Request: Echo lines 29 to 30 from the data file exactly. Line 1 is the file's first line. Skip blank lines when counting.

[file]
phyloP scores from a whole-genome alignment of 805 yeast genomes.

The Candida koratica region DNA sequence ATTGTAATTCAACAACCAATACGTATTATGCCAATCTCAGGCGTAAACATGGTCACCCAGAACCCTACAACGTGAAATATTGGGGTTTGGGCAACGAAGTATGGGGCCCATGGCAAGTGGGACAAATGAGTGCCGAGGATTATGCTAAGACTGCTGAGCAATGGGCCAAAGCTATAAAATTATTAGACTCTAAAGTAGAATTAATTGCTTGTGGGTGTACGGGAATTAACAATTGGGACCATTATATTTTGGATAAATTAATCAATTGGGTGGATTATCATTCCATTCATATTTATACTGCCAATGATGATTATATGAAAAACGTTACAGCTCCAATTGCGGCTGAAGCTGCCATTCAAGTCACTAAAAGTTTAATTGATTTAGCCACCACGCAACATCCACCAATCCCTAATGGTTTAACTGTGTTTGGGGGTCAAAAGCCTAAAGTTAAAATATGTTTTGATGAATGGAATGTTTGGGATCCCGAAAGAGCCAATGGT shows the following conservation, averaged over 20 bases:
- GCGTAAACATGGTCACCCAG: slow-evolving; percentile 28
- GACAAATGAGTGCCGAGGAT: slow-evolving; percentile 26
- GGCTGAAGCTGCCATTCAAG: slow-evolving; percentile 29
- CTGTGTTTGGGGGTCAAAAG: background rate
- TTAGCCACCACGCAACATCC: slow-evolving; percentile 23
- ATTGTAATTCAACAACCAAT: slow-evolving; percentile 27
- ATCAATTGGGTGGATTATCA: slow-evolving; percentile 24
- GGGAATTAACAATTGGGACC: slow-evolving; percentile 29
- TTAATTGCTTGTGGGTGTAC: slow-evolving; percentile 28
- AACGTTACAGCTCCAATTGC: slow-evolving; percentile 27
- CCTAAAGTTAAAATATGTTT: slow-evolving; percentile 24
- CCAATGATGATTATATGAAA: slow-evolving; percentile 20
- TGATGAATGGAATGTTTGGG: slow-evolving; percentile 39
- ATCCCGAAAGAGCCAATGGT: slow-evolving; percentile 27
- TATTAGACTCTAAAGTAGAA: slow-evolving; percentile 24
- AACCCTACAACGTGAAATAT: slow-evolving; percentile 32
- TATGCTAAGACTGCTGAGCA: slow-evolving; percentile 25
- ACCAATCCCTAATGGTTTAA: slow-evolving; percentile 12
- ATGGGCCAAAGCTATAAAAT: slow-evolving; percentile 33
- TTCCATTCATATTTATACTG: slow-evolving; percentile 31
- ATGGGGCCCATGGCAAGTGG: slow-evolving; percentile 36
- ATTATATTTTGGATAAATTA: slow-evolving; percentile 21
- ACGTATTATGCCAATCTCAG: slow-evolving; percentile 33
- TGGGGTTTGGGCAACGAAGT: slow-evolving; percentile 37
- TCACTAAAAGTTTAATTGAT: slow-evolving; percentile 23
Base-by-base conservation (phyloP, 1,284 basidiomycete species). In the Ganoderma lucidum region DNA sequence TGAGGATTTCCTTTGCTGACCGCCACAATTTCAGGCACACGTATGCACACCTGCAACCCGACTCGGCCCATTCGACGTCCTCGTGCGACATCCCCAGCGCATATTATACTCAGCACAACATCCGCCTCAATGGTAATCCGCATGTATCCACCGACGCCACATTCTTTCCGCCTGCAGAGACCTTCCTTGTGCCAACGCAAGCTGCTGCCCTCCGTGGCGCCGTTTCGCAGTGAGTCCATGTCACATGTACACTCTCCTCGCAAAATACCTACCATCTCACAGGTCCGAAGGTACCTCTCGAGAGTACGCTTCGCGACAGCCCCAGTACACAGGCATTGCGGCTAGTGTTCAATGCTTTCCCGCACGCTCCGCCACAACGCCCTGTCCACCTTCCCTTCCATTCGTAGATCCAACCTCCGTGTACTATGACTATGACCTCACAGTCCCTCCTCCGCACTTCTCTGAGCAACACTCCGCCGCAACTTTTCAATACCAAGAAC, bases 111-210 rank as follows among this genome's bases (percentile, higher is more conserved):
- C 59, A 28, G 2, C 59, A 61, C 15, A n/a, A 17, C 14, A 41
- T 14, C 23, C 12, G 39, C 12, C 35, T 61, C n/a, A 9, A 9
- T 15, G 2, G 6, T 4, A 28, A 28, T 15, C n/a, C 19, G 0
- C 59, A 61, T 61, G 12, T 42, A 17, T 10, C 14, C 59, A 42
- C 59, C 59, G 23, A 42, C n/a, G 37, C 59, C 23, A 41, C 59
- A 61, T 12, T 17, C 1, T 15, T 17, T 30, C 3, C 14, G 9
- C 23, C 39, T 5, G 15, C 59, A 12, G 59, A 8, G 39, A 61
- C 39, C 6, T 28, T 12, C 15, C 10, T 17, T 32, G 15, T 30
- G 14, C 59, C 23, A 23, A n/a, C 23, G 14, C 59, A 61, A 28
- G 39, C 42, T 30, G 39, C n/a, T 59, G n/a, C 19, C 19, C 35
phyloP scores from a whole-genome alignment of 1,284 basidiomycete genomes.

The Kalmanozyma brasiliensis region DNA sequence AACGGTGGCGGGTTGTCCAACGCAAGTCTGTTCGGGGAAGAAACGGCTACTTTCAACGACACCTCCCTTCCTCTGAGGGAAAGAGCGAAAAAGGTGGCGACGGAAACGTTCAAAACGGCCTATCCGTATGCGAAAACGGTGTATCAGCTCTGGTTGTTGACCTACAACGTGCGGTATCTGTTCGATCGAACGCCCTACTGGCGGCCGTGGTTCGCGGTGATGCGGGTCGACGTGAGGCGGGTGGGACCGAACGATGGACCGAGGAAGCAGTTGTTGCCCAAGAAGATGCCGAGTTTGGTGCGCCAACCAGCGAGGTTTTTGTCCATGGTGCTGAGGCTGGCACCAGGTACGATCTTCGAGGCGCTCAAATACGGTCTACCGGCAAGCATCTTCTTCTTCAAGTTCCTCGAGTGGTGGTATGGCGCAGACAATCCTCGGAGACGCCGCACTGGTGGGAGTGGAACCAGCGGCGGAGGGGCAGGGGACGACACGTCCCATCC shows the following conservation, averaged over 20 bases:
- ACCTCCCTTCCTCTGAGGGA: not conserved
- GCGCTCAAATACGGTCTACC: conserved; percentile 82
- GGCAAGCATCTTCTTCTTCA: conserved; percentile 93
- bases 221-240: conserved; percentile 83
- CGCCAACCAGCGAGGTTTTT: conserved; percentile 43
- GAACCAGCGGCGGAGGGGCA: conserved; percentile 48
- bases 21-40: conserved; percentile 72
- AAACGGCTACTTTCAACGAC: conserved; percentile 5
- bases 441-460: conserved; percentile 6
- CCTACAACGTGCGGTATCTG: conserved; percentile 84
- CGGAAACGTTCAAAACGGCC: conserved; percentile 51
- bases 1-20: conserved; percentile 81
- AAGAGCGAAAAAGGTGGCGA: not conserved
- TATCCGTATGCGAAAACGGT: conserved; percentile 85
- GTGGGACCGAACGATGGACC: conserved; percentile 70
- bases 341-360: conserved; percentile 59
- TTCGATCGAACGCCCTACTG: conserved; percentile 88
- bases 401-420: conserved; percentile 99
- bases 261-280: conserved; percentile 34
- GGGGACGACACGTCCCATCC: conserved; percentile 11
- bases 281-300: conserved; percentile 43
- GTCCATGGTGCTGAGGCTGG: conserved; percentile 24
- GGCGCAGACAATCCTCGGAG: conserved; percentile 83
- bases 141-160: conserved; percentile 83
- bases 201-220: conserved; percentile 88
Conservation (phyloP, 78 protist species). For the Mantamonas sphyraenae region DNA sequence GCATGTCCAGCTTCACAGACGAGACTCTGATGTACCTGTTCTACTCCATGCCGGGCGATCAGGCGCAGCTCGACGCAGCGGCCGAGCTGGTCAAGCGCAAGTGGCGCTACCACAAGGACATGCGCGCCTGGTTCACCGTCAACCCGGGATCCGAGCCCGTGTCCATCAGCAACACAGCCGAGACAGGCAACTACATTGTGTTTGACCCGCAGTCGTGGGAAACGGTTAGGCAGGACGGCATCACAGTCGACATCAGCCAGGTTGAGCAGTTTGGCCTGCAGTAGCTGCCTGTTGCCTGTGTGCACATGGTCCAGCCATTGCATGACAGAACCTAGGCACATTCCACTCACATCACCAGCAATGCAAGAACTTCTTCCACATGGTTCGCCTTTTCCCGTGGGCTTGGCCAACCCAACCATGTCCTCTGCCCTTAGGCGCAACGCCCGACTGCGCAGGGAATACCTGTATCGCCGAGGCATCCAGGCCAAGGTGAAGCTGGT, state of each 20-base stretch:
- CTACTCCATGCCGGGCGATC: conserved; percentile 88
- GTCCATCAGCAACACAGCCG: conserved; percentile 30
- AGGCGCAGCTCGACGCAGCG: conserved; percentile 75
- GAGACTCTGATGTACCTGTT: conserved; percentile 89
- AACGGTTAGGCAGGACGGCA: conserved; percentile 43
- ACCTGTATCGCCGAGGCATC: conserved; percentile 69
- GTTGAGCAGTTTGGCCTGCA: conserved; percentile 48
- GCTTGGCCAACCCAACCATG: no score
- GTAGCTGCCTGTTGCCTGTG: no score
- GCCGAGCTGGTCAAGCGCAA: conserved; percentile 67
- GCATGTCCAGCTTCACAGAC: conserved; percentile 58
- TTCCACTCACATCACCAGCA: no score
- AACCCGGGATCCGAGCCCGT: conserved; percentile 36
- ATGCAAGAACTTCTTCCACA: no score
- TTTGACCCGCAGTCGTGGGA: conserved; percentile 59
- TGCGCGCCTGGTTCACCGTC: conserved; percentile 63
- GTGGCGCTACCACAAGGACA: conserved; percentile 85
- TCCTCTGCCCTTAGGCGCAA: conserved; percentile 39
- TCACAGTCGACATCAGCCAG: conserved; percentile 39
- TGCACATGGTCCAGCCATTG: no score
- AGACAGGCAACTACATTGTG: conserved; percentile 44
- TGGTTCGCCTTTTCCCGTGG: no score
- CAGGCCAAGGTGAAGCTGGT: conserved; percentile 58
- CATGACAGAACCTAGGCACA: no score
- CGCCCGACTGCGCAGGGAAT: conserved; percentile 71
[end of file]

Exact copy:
- C 59, A 28, G 2, C 59, A 61, C 15, A n/a, A 17, C 14, A 41
- T 14, C 23, C 12, G 39, C 12, C 35, T 61, C n/a, A 9, A 9